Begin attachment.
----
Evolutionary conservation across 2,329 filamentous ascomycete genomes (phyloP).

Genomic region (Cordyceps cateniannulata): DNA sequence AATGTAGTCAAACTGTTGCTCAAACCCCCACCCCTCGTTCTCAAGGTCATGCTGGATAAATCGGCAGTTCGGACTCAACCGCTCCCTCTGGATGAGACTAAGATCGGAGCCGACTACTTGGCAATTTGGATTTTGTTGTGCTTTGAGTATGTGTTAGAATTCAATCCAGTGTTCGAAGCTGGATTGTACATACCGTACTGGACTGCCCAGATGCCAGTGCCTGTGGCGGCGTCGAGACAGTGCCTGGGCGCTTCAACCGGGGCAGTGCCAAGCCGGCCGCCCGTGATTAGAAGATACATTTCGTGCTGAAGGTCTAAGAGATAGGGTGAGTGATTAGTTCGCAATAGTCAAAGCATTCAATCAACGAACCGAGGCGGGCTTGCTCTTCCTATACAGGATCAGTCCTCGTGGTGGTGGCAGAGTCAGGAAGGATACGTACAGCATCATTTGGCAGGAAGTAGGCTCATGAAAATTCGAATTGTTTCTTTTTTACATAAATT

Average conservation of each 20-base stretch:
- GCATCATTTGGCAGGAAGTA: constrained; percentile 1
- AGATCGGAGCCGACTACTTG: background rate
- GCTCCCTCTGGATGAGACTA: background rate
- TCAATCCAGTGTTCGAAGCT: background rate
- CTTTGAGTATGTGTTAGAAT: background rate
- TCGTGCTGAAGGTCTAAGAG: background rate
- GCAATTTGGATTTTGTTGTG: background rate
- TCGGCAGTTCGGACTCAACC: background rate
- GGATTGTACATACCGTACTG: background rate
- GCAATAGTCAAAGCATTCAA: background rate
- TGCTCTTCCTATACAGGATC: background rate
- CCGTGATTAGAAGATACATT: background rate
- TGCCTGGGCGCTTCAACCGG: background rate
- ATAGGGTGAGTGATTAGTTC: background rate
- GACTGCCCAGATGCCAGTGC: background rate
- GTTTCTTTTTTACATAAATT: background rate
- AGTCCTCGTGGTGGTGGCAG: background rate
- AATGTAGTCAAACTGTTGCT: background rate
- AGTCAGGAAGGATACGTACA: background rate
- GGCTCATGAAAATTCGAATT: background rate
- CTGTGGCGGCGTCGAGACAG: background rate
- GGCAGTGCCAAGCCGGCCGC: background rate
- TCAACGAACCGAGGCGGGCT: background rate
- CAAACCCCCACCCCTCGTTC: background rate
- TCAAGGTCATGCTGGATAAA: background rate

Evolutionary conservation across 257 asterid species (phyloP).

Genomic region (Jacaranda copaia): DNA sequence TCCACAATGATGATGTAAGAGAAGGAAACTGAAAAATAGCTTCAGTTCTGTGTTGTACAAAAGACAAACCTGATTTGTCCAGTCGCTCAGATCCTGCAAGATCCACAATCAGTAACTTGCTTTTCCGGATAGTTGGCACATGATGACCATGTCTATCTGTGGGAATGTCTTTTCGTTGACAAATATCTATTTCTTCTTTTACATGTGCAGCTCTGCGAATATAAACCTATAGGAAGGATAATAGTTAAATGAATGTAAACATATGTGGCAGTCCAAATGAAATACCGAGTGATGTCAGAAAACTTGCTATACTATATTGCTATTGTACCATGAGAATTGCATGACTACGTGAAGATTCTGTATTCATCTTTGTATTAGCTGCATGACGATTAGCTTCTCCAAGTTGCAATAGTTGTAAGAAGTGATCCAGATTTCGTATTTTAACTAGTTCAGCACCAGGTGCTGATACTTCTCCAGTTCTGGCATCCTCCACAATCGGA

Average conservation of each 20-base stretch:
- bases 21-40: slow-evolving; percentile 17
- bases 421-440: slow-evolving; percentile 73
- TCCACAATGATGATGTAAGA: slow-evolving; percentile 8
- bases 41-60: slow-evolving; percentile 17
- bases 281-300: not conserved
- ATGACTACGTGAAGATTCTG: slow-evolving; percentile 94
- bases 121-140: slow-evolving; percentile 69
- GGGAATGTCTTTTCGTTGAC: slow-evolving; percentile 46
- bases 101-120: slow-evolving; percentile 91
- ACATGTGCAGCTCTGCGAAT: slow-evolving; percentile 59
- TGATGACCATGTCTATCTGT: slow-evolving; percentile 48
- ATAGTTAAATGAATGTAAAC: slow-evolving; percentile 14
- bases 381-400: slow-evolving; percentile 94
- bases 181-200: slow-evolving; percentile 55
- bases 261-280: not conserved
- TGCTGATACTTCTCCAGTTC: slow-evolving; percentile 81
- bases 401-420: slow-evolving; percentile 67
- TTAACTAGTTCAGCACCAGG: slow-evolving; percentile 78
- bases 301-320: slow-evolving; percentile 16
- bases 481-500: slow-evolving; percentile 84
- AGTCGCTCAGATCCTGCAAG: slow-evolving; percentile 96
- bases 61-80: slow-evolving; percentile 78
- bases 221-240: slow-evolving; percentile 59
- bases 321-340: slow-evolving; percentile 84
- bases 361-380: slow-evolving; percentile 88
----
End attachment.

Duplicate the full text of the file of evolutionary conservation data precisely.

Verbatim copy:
Evolutionary conservation across 2,329 filamentous ascomycete genomes (phyloP).

Genomic region (Cordyceps cateniannulata): DNA sequence AATGTAGTCAAACTGTTGCTCAAACCCCCACCCCTCGTTCTCAAGGTCATGCTGGATAAATCGGCAGTTCGGACTCAACCGCTCCCTCTGGATGAGACTAAGATCGGAGCCGACTACTTGGCAATTTGGATTTTGTTGTGCTTTGAGTATGTGTTAGAATTCAATCCAGTGTTCGAAGCTGGATTGTACATACCGTACTGGACTGCCCAGATGCCAGTGCCTGTGGCGGCGTCGAGACAGTGCCTGGGCGCTTCAACCGGGGCAGTGCCAAGCCGGCCGCCCGTGATTAGAAGATACATTTCGTGCTGAAGGTCTAAGAGATAGGGTGAGTGATTAGTTCGCAATAGTCAAAGCATTCAATCAACGAACCGAGGCGGGCTTGCTCTTCCTATACAGGATCAGTCCTCGTGGTGGTGGCAGAGTCAGGAAGGATACGTACAGCATCATTTGGCAGGAAGTAGGCTCATGAAAATTCGAATTGTTTCTTTTTTACATAAATT

Average conservation of each 20-base stretch:
- GCATCATTTGGCAGGAAGTA: constrained; percentile 1
- AGATCGGAGCCGACTACTTG: background rate
- GCTCCCTCTGGATGAGACTA: background rate
- TCAATCCAGTGTTCGAAGCT: background rate
- CTTTGAGTATGTGTTAGAAT: background rate
- TCGTGCTGAAGGTCTAAGAG: background rate
- GCAATTTGGATTTTGTTGTG: background rate
- TCGGCAGTTCGGACTCAACC: background rate
- GGATTGTACATACCGTACTG: background rate
- GCAATAGTCAAAGCATTCAA: background rate
- TGCTCTTCCTATACAGGATC: background rate
- CCGTGATTAGAAGATACATT: background rate
- TGCCTGGGCGCTTCAACCGG: background rate
- ATAGGGTGAGTGATTAGTTC: background rate
- GACTGCCCAGATGCCAGTGC: background rate
- GTTTCTTTTTTACATAAATT: background rate
- AGTCCTCGTGGTGGTGGCAG: background rate
- AATGTAGTCAAACTGTTGCT: background rate
- AGTCAGGAAGGATACGTACA: background rate
- GGCTCATGAAAATTCGAATT: background rate
- CTGTGGCGGCGTCGAGACAG: background rate
- GGCAGTGCCAAGCCGGCCGC: background rate
- TCAACGAACCGAGGCGGGCT: background rate
- CAAACCCCCACCCCTCGTTC: background rate
- TCAAGGTCATGCTGGATAAA: background rate

Evolutionary conservation across 257 asterid species (phyloP).

Genomic region (Jacaranda copaia): DNA sequence TCCACAATGATGATGTAAGAGAAGGAAACTGAAAAATAGCTTCAGTTCTGTGTTGTACAAAAGACAAACCTGATTTGTCCAGTCGCTCAGATCCTGCAAGATCCACAATCAGTAACTTGCTTTTCCGGATAGTTGGCACATGATGACCATGTCTATCTGTGGGAATGTCTTTTCGTTGACAAATATCTATTTCTTCTTTTACATGTGCAGCTCTGCGAATATAAACCTATAGGAAGGATAATAGTTAAATGAATGTAAACATATGTGGCAGTCCAAATGAAATACCGAGTGATGTCAGAAAACTTGCTATACTATATTGCTATTGTACCATGAGAATTGCATGACTACGTGAAGATTCTGTATTCATCTTTGTATTAGCTGCATGACGATTAGCTTCTCCAAGTTGCAATAGTTGTAAGAAGTGATCCAGATTTCGTATTTTAACTAGTTCAGCACCAGGTGCTGATACTTCTCCAGTTCTGGCATCCTCCACAATCGGA

Average conservation of each 20-base stretch:
- bases 21-40: slow-evolving; percentile 17
- bases 421-440: slow-evolving; percentile 73
- TCCACAATGATGATGTAAGA: slow-evolving; percentile 8
- bases 41-60: slow-evolving; percentile 17
- bases 281-300: not conserved
- ATGACTACGTGAAGATTCTG: slow-evolving; percentile 94
- bases 121-140: slow-evolving; percentile 69
- GGGAATGTCTTTTCGTTGAC: slow-evolving; percentile 46
- bases 101-120: slow-evolving; percentile 91
- ACATGTGCAGCTCTGCGAAT: slow-evolving; percentile 59
- TGATGACCATGTCTATCTGT: slow-evolving; percentile 48
- ATAGTTAAATGAATGTAAAC: slow-evolving; percentile 14
- bases 381-400: slow-evolving; percentile 94
- bases 181-200: slow-evolving; percentile 55
- bases 261-280: not conserved
- TGCTGATACTTCTCCAGTTC: slow-evolving; percentile 81
- bases 401-420: slow-evolving; percentile 67
- TTAACTAGTTCAGCACCAGG: slow-evolving; percentile 78
- bases 301-320: slow-evolving; percentile 16
- bases 481-500: slow-evolving; percentile 84
- AGTCGCTCAGATCCTGCAAG: slow-evolving; percentile 96
- bases 61-80: slow-evolving; percentile 78
- bases 221-240: slow-evolving; percentile 59
- bases 321-340: slow-evolving; percentile 84
- bases 361-380: slow-evolving; percentile 88